That was fast. Just a week after the voters nixed Proposition 1 for roads and transit, Gov. Chris Gregoire announces she's taking control of 520 bridge planning.
Seattle is about to pay a price for its dithering -- loss of local control.
A similar theme was sounded in Bill Virgin's column
in today's P-I, suggesting a divestiture of authority for Sound Transit, handing over the controls for Sounder Commuter Rail to Amtrak and bringing on some private transit services. Is the corpse about to be carved up?
That's certainly one possible scenario in the aftermath of the crushing rejection of Prop 1, after five years of planning and armtwisting among the Seattle area players. Both Gregoire and House Speaker Frank Chopp delegated the roads planning to the local players, but have grown increasingly frustrated at Seattle's ability to thrash around without reaching effective consensus. Instead of getting the Big Fix, they got a Seattle specialty: The Big Nix. The list is getting long: the Seattle Commons, the Viaduct, the Monorail, the Sonics, and now Prop 1. What the state gives, the state can taketh away -- particularly when Gregoire is facing a tough race for reelection and the big problem of congestion remains unsolved.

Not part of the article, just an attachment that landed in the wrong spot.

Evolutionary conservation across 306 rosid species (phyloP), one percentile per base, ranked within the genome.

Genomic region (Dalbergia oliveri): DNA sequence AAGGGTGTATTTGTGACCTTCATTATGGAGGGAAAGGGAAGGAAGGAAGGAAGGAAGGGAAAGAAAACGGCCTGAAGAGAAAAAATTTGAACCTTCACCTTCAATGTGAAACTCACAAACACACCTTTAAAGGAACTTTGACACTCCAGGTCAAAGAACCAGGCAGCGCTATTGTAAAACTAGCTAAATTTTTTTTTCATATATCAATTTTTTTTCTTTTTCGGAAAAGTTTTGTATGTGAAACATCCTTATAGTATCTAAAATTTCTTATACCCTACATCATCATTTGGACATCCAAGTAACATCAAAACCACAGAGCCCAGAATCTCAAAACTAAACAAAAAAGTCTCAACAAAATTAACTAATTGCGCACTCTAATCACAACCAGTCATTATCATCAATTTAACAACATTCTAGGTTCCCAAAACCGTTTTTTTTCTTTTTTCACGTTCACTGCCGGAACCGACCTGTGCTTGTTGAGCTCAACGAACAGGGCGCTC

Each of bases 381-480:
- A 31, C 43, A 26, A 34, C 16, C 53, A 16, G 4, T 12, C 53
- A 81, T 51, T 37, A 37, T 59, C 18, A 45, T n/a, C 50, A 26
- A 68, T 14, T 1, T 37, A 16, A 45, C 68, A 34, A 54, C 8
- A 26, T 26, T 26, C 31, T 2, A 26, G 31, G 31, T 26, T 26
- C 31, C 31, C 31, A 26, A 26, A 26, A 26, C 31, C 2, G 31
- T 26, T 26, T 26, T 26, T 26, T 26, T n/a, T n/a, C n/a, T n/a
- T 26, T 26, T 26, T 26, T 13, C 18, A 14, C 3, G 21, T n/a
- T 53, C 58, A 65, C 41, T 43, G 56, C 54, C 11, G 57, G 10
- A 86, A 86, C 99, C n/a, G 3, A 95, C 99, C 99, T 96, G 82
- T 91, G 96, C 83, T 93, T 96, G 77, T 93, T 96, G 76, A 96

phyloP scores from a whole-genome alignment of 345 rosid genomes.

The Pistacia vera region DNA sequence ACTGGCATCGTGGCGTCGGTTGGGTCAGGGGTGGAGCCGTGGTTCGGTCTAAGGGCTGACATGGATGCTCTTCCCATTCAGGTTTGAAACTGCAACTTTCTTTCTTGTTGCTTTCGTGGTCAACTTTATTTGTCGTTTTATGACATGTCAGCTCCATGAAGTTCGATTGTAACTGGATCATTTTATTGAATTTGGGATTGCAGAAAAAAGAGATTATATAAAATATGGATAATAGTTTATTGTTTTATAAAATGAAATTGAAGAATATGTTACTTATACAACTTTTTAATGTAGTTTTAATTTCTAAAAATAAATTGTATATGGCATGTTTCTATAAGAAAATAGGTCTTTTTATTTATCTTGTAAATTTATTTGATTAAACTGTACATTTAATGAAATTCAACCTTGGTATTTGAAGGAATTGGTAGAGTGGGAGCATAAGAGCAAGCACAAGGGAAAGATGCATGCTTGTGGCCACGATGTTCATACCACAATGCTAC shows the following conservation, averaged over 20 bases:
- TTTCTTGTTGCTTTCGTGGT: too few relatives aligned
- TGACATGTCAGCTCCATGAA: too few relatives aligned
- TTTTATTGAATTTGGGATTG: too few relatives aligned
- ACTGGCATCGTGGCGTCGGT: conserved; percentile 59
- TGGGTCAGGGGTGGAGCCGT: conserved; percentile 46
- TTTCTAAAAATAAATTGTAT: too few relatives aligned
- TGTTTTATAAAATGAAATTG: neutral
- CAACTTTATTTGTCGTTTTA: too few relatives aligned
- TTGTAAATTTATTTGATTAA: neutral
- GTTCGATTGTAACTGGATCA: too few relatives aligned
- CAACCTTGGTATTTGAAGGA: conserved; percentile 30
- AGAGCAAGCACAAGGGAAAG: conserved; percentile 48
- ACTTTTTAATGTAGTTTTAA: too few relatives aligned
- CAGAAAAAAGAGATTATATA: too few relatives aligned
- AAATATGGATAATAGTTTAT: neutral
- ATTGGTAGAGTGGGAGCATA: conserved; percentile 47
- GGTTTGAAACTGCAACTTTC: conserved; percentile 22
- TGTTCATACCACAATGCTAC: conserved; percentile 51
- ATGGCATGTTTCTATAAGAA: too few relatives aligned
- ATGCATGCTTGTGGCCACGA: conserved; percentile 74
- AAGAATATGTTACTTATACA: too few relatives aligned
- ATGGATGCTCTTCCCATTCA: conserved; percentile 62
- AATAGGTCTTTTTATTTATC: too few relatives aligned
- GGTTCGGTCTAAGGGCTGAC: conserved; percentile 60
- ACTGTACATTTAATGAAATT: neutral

The 520 bridge is in danger of sinking, and as time runs out the city gets no closer to a solution. Mayor Greg Nickels has been obsessed by the Viaduct issues and fearful of stirring up the citizen activists in Montlake. A mediation process, mandated by the Legislature, is apparently not making much progress. And now the project has a $2 billion shortfall. Microsoft, a strong influence on the big-business-friendly governor, is relentless in their pressure on getting the bridge widened and fixed. Microsoft general counsel Brad Smith said the governor's intervention was "most heartening."
The hope was to work out a compromise and then find the missing money through tolls or private participation in the construction. The fear was that if the state (after all, it's a state highway) imposed its solution, we would then head into a decade of litigation from Montlake and Medina neighbors, and possibly the University of Washington. Now, even risking litigation may seem a shorter course to a solution than the endless Seattle process.
Might all this be a wake-up call for local leaders? I wouldn't count on it. The business establishment seems especially weak these days, deploying little beyond money in the Prop 1 campaign. Ron Sims will find it difficult to be a regional statesman, having angered so many fellow politicians by breaking his pledge to stay neutral on Prop. 1. Sensing a turning tide, the environmental groups will push harder for pet transit ideas and against roads, even as the funding base fades away and the state takes away local power.
In the vacuum of leadership, a few powerful entities will seek to fix their main problem, as Microsoft is doing on 520. Sound Transit will have to content itself with a small extension of its system. The state will probably also lower the boom on a surface-only solution to the central waterfront, probably shifting to a patch job on the Viaduct. Welcome to Plan B, folks!